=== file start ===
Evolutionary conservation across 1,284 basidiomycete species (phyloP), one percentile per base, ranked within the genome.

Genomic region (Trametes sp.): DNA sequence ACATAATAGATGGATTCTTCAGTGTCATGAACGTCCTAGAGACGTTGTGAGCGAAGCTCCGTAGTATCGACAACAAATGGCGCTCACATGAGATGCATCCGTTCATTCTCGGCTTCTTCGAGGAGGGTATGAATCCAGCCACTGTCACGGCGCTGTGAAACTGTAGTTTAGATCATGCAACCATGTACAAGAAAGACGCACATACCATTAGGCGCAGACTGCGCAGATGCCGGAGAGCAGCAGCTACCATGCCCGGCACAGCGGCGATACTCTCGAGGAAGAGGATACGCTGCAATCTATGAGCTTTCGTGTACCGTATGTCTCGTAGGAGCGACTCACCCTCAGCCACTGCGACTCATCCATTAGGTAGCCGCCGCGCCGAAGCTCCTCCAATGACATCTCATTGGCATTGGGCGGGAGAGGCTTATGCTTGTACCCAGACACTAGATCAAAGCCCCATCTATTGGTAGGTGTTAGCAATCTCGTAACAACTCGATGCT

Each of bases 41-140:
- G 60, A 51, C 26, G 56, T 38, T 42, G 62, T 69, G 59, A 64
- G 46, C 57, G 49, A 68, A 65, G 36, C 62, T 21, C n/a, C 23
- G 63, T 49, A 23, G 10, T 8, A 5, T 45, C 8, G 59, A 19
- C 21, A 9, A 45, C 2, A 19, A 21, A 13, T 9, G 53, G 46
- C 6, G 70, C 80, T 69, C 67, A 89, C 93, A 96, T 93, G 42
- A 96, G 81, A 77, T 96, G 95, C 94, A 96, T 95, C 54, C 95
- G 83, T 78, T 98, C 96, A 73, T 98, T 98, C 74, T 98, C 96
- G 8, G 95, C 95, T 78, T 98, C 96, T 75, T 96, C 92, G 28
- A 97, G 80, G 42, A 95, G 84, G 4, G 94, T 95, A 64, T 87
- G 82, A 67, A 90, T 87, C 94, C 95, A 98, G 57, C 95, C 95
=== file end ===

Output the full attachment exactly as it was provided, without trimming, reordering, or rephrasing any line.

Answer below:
Evolutionary conservation across 1,284 basidiomycete species (phyloP), one percentile per base, ranked within the genome.

Genomic region (Trametes sp.): DNA sequence ACATAATAGATGGATTCTTCAGTGTCATGAACGTCCTAGAGACGTTGTGAGCGAAGCTCCGTAGTATCGACAACAAATGGCGCTCACATGAGATGCATCCGTTCATTCTCGGCTTCTTCGAGGAGGGTATGAATCCAGCCACTGTCACGGCGCTGTGAAACTGTAGTTTAGATCATGCAACCATGTACAAGAAAGACGCACATACCATTAGGCGCAGACTGCGCAGATGCCGGAGAGCAGCAGCTACCATGCCCGGCACAGCGGCGATACTCTCGAGGAAGAGGATACGCTGCAATCTATGAGCTTTCGTGTACCGTATGTCTCGTAGGAGCGACTCACCCTCAGCCACTGCGACTCATCCATTAGGTAGCCGCCGCGCCGAAGCTCCTCCAATGACATCTCATTGGCATTGGGCGGGAGAGGCTTATGCTTGTACCCAGACACTAGATCAAAGCCCCATCTATTGGTAGGTGTTAGCAATCTCGTAACAACTCGATGCT

Each of bases 41-140:
- G 60, A 51, C 26, G 56, T 38, T 42, G 62, T 69, G 59, A 64
- G 46, C 57, G 49, A 68, A 65, G 36, C 62, T 21, C n/a, C 23
- G 63, T 49, A 23, G 10, T 8, A 5, T 45, C 8, G 59, A 19
- C 21, A 9, A 45, C 2, A 19, A 21, A 13, T 9, G 53, G 46
- C 6, G 70, C 80, T 69, C 67, A 89, C 93, A 96, T 93, G 42
- A 96, G 81, A 77, T 96, G 95, C 94, A 96, T 95, C 54, C 95
- G 83, T 78, T 98, C 96, A 73, T 98, T 98, C 74, T 98, C 96
- G 8, G 95, C 95, T 78, T 98, C 96, T 75, T 96, C 92, G 28
- A 97, G 80, G 42, A 95, G 84, G 4, G 94, T 95, A 64, T 87
- G 82, A 67, A 90, T 87, C 94, C 95, A 98, G 57, C 95, C 95